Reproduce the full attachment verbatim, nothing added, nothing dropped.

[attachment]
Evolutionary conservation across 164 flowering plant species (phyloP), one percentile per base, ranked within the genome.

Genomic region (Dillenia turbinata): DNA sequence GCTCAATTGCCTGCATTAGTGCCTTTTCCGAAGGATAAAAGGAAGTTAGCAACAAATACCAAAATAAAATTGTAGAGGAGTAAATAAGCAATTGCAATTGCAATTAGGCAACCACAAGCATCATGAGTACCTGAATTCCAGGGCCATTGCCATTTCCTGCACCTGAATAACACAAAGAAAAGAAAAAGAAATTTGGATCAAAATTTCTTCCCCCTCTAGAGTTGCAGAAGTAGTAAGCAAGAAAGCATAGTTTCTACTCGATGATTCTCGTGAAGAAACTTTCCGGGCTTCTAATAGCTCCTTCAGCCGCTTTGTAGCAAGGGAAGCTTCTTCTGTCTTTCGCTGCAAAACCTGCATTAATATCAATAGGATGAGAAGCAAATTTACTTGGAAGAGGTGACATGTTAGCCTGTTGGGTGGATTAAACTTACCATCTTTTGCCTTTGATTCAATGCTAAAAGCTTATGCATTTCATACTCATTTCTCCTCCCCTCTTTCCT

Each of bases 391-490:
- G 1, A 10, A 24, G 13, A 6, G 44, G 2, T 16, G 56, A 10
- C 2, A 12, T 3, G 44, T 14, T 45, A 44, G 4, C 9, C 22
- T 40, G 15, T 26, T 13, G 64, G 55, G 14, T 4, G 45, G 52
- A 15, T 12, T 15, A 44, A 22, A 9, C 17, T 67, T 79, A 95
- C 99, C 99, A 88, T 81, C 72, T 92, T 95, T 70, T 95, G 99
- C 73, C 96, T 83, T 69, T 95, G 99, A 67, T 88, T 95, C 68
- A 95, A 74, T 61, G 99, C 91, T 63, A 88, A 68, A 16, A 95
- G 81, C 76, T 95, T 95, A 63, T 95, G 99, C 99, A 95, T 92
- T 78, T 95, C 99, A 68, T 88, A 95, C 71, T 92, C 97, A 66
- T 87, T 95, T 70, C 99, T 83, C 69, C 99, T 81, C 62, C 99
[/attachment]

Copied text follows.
Evolutionary conservation across 164 flowering plant species (phyloP), one percentile per base, ranked within the genome.

Genomic region (Dillenia turbinata): DNA sequence GCTCAATTGCCTGCATTAGTGCCTTTTCCGAAGGATAAAAGGAAGTTAGCAACAAATACCAAAATAAAATTGTAGAGGAGTAAATAAGCAATTGCAATTGCAATTAGGCAACCACAAGCATCATGAGTACCTGAATTCCAGGGCCATTGCCATTTCCTGCACCTGAATAACACAAAGAAAAGAAAAAGAAATTTGGATCAAAATTTCTTCCCCCTCTAGAGTTGCAGAAGTAGTAAGCAAGAAAGCATAGTTTCTACTCGATGATTCTCGTGAAGAAACTTTCCGGGCTTCTAATAGCTCCTTCAGCCGCTTTGTAGCAAGGGAAGCTTCTTCTGTCTTTCGCTGCAAAACCTGCATTAATATCAATAGGATGAGAAGCAAATTTACTTGGAAGAGGTGACATGTTAGCCTGTTGGGTGGATTAAACTTACCATCTTTTGCCTTTGATTCAATGCTAAAAGCTTATGCATTTCATACTCATTTCTCCTCCCCTCTTTCCT

Each of bases 391-490:
- G 1, A 10, A 24, G 13, A 6, G 44, G 2, T 16, G 56, A 10
- C 2, A 12, T 3, G 44, T 14, T 45, A 44, G 4, C 9, C 22
- T 40, G 15, T 26, T 13, G 64, G 55, G 14, T 4, G 45, G 52
- A 15, T 12, T 15, A 44, A 22, A 9, C 17, T 67, T 79, A 95
- C 99, C 99, A 88, T 81, C 72, T 92, T 95, T 70, T 95, G 99
- C 73, C 96, T 83, T 69, T 95, G 99, A 67, T 88, T 95, C 68
- A 95, A 74, T 61, G 99, C 91, T 63, A 88, A 68, A 16, A 95
- G 81, C 76, T 95, T 95, A 63, T 95, G 99, C 99, A 95, T 92
- T 78, T 95, C 99, A 68, T 88, A 95, C 71, T 92, C 97, A 66
- T 87, T 95, T 70, C 99, T 83, C 69, C 99, T 81, C 62, C 99